The Governor of Bank of Ghana (BoG), Dr Ernest Addison, has ruled out a possible fixed cedi-dollar exchange rate despite the local currency’s perennial depreciation.
Dr Addison made the remark following a push by some importers for the fixed exchange regime to help deal the blips in the cedi’s value to the major trading currencies.
The Governor told Joy Business that because of the structure of the economy, setting a fixed exchange rate will not be a good idea.
“We have admitted that a flexible exchange rate better serve the need of the country,” he said.
The Governor was quick to add that despite the over 8.39 per cent depreciation of the cedi against the dollar, the cedi is doing better than other currencies.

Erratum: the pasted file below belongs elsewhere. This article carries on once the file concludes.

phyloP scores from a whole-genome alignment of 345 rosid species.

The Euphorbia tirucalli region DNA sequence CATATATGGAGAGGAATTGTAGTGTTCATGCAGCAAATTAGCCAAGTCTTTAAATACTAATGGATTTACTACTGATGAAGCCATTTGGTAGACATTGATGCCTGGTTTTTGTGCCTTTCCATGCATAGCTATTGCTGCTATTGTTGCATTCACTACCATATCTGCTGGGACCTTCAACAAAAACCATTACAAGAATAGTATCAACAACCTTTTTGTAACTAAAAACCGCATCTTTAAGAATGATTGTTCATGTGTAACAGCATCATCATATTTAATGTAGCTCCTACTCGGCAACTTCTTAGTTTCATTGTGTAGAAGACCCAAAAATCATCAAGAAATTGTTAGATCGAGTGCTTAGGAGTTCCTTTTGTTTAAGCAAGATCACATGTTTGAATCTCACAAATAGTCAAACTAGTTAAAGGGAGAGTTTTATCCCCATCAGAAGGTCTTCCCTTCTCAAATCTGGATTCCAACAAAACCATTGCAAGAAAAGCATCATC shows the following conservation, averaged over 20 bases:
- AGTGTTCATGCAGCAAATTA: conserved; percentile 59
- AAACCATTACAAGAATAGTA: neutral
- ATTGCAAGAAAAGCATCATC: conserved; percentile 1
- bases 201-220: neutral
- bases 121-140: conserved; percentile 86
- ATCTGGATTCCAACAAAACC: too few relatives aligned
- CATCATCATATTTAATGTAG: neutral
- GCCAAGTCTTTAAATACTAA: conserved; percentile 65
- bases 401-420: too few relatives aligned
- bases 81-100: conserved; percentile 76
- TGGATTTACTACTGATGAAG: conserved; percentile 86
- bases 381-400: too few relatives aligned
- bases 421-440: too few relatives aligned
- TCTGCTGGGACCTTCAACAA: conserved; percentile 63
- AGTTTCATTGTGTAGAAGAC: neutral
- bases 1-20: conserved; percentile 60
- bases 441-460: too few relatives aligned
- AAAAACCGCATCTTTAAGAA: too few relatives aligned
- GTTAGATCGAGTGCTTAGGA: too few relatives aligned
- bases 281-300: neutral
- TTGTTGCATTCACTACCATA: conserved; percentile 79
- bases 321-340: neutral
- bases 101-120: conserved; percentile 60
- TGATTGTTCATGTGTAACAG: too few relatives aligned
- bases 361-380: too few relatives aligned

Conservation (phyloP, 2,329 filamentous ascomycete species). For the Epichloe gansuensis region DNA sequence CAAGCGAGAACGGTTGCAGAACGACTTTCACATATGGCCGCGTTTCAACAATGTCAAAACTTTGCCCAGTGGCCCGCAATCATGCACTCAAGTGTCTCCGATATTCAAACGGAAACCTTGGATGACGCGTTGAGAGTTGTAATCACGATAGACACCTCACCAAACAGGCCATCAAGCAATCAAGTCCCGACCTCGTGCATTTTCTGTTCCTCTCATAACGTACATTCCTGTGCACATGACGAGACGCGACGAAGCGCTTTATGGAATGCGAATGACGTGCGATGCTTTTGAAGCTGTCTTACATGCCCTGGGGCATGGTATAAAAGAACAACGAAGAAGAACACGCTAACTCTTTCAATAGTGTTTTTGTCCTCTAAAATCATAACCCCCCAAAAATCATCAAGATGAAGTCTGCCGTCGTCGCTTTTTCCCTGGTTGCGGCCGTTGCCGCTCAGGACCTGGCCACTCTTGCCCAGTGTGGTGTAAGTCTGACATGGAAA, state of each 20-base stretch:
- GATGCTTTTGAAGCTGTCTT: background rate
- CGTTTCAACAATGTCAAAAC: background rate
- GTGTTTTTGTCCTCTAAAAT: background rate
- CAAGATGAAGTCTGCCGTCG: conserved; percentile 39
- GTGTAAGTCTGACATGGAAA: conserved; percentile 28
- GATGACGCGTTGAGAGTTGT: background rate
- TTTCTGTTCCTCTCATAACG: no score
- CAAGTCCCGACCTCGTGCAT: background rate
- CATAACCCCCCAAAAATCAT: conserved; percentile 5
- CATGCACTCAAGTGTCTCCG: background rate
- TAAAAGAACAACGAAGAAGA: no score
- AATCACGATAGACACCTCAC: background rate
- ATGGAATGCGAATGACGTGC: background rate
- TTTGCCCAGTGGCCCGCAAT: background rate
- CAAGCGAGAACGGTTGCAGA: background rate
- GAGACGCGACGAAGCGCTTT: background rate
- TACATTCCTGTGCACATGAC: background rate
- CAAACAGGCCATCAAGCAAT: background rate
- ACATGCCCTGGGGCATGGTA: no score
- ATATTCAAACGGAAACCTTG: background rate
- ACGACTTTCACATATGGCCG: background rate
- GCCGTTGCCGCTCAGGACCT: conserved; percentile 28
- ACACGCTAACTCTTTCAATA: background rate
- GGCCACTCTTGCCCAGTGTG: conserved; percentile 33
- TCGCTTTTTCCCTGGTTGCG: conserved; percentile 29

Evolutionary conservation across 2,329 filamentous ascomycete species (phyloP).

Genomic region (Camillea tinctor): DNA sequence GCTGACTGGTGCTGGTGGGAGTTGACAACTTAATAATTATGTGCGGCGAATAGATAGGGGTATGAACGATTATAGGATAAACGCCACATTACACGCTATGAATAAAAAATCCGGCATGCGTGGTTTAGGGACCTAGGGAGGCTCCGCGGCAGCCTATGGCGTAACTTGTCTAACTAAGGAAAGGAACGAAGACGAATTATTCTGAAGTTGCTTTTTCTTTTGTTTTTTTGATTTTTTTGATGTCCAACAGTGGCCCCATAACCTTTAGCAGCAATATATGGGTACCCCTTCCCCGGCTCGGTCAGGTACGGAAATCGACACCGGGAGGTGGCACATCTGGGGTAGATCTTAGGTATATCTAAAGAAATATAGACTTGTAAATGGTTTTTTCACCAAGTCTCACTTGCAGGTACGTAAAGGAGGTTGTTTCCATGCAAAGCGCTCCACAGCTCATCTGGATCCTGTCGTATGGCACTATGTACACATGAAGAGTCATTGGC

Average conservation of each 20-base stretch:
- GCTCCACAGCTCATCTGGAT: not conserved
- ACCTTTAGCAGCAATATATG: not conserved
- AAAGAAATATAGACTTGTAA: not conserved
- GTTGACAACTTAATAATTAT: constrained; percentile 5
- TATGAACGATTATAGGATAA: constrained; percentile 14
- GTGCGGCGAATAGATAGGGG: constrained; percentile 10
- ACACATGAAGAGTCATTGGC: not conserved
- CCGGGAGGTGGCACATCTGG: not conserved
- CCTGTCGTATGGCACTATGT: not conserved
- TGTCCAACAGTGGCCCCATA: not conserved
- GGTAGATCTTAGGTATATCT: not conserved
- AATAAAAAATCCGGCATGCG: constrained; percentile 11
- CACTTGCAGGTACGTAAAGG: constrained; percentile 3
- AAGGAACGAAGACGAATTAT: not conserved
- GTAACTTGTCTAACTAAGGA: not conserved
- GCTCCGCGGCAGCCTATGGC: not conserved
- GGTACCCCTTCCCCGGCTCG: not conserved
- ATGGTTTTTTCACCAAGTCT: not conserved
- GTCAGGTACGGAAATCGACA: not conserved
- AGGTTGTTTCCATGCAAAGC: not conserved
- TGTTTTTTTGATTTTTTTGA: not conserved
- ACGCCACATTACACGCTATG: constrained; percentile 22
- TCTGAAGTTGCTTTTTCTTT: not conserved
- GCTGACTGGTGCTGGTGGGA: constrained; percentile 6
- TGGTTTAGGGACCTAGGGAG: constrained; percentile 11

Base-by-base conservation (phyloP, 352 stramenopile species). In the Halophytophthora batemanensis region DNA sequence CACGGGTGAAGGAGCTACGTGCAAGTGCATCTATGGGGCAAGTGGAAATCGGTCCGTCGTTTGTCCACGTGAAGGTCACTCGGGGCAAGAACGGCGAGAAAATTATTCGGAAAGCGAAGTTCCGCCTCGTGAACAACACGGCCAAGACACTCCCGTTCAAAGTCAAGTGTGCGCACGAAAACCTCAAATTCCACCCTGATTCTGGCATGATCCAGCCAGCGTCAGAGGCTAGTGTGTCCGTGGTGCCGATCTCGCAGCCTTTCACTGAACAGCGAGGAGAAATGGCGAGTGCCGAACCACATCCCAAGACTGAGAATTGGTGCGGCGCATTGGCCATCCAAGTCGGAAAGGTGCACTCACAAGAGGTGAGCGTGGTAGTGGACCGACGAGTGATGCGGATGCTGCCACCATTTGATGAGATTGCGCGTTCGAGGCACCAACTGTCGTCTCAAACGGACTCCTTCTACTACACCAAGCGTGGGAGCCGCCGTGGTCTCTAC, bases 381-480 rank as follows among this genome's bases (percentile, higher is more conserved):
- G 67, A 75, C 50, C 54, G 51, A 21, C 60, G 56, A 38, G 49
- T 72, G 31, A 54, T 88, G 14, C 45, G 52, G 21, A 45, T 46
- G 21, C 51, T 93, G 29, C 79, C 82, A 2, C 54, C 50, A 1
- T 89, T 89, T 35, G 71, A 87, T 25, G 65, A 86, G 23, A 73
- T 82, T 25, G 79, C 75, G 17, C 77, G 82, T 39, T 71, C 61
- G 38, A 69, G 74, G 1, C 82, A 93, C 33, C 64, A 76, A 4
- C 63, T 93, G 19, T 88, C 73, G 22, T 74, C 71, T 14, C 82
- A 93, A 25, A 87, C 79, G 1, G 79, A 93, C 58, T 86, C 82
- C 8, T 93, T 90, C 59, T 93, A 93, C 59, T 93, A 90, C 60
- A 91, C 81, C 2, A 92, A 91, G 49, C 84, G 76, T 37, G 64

The local currency recently crossed the dreaded GHS5 mark, trading at GHS5.02 against the US currency.
This was because demand for dollars by businesses to help finance their imports picked up strongly.
However, it appears there has not been enough dollar support on the market to deal with this challenge that businesses are facing.
Figures from the Bank of Ghana shows that cedi depreciated by 8.39 per cent for last year. Within the first month of 2019, the local currency has hit 2.39 per cent depreciation.
There have also been concerns about why the Bank of Ghana has not actively supplied dollars on the market even though the country’s reserves are said to be over $7 billion.
But the Governor has maintained that there is the need to be strategic with that type of intervention to ensure that all the country’s international reserves are not depleted.